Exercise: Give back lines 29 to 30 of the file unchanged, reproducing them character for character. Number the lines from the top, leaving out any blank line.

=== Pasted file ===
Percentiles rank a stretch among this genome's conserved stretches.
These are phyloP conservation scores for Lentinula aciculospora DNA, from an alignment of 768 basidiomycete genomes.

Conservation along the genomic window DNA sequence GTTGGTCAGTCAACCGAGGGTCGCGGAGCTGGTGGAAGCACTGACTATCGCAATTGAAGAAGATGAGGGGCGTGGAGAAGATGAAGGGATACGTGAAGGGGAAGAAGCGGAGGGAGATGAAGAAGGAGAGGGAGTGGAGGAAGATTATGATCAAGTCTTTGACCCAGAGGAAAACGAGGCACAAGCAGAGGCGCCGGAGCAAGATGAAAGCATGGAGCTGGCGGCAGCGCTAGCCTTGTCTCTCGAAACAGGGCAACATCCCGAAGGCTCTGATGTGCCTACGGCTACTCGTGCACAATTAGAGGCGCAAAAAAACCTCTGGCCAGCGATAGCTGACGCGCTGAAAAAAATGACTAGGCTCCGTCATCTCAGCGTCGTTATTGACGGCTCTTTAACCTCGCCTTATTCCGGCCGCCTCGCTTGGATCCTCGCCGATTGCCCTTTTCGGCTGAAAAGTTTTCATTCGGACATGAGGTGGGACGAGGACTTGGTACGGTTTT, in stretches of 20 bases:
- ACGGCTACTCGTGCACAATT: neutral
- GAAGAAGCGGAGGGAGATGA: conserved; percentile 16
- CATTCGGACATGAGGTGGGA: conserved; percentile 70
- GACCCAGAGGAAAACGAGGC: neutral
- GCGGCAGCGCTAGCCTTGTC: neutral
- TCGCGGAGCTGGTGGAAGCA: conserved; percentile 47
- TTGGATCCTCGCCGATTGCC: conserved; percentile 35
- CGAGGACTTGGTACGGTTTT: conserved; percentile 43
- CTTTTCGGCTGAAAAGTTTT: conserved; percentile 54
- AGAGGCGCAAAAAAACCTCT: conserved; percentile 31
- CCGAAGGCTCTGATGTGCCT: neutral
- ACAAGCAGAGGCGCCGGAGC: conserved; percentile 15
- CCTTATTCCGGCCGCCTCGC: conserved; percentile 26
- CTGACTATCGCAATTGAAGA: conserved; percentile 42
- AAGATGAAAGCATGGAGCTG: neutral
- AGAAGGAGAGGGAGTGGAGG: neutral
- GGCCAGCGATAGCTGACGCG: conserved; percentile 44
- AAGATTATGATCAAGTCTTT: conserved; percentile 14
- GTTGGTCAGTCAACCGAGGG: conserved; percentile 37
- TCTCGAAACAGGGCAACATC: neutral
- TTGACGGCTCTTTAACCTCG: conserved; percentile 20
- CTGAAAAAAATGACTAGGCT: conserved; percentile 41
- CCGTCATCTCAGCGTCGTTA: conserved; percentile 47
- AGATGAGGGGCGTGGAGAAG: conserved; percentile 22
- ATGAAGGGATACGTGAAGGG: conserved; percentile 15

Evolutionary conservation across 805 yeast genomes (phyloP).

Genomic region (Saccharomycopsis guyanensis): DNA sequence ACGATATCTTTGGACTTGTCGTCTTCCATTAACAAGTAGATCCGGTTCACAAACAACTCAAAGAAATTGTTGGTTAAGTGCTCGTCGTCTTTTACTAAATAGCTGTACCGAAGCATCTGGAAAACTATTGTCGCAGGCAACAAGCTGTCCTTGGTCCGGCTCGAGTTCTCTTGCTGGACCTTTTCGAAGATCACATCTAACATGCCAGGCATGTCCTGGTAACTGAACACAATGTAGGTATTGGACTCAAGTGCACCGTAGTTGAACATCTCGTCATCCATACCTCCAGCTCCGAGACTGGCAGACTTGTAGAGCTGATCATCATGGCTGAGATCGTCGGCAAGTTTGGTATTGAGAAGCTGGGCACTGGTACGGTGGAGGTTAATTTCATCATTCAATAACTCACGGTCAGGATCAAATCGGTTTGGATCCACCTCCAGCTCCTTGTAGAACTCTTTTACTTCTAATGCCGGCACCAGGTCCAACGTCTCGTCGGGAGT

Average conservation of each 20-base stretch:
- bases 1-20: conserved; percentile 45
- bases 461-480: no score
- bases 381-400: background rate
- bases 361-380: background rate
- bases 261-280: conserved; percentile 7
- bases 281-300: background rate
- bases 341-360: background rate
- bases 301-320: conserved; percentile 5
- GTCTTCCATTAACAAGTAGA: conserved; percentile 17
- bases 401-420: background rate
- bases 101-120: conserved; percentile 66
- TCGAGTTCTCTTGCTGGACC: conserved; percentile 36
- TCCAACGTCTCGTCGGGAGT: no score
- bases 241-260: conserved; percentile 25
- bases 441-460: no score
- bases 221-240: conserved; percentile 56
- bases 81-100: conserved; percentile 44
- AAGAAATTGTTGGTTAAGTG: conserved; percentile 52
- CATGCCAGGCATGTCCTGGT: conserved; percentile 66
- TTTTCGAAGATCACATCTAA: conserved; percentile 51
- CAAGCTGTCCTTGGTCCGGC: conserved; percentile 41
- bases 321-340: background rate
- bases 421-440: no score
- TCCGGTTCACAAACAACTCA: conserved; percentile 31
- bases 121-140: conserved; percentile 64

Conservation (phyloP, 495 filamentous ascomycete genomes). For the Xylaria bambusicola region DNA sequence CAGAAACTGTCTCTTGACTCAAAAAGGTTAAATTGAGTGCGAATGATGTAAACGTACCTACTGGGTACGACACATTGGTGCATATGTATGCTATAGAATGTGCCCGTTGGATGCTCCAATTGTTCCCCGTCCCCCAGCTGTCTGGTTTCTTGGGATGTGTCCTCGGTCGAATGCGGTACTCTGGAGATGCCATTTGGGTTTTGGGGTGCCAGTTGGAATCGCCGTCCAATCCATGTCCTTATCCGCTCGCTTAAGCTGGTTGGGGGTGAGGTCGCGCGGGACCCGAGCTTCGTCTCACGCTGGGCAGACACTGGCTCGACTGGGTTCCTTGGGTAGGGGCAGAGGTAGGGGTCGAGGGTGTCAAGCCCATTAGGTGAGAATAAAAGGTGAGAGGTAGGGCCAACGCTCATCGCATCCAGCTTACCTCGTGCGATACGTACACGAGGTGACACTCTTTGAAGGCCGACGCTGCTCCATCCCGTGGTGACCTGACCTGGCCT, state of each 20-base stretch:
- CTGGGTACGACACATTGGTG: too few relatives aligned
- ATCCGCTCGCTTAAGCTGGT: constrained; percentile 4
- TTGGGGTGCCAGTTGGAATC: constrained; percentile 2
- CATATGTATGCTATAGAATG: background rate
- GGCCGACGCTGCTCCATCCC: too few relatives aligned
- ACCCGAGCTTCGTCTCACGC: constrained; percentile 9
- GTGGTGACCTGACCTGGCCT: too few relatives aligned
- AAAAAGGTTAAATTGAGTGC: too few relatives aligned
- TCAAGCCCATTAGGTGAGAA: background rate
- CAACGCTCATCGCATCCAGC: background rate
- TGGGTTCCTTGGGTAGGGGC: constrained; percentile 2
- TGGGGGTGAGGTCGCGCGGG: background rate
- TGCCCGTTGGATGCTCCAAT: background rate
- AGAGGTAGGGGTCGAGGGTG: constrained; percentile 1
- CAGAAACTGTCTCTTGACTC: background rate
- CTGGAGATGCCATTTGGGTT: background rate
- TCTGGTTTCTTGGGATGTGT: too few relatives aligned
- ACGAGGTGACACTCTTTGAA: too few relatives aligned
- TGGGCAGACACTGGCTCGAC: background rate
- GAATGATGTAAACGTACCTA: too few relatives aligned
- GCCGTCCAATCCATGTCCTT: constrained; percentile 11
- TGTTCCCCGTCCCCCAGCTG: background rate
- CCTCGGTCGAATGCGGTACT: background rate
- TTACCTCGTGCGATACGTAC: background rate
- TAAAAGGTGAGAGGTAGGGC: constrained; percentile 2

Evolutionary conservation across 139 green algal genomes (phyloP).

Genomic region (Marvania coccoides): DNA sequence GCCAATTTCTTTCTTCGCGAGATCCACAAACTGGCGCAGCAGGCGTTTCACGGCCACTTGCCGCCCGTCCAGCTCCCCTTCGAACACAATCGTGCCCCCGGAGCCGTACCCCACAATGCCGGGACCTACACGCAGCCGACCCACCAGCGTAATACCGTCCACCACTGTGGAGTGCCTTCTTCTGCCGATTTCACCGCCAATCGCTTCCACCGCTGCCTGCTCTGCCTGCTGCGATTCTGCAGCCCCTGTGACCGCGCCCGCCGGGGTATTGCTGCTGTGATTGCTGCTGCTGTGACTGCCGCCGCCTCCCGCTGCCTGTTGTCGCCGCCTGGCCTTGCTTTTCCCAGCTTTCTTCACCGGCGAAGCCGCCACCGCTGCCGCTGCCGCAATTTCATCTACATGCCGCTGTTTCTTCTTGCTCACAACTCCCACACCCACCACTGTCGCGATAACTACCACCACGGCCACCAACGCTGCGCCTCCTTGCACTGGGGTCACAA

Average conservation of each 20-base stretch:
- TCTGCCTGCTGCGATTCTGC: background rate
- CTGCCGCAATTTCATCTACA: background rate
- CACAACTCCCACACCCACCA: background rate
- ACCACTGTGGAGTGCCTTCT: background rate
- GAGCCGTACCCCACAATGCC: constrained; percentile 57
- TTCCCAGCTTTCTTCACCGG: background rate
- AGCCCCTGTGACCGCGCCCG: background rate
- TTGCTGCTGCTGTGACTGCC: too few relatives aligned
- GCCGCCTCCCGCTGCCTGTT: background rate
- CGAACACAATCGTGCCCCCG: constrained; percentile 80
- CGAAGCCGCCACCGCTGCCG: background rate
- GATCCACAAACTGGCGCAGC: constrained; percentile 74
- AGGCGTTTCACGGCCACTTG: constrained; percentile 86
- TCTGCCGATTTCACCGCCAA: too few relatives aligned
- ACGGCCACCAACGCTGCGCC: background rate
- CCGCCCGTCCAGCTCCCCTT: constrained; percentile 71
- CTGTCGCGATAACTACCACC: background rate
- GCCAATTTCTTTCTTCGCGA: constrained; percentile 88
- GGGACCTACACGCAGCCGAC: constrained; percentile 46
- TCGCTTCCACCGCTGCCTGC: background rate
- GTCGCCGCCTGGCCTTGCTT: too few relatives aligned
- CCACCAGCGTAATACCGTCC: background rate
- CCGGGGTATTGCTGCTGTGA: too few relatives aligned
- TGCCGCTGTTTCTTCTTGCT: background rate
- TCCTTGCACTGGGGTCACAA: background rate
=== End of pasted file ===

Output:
Evolutionary conservation across 805 yeast genomes (phyloP).

Genomic region (Saccharomycopsis guyanensis): DNA sequence ACGATATCTTTGGACTTGTCGTCTTCCATTAACAAGTAGATCCGGTTCACAAACAACTCAAAGAAATTGTTGGTTAAGTGCTCGTCGTCTTTTACTAAATAGCTGTACCGAAGCATCTGGAAAACTATTGTCGCAGGCAACAAGCTGTCCTTGGTCCGGCTCGAGTTCTCTTGCTGGACCTTTTCGAAGATCACATCTAACATGCCAGGCATGTCCTGGTAACTGAACACAATGTAGGTATTGGACTCAAGTGCACCGTAGTTGAACATCTCGTCATCCATACCTCCAGCTCCGAGACTGGCAGACTTGTAGAGCTGATCATCATGGCTGAGATCGTCGGCAAGTTTGGTATTGAGAAGCTGGGCACTGGTACGGTGGAGGTTAATTTCATCATTCAATAACTCACGGTCAGGATCAAATCGGTTTGGATCCACCTCCAGCTCCTTGTAGAACTCTTTTACTTCTAATGCCGGCACCAGGTCCAACGTCTCGTCGGGAGT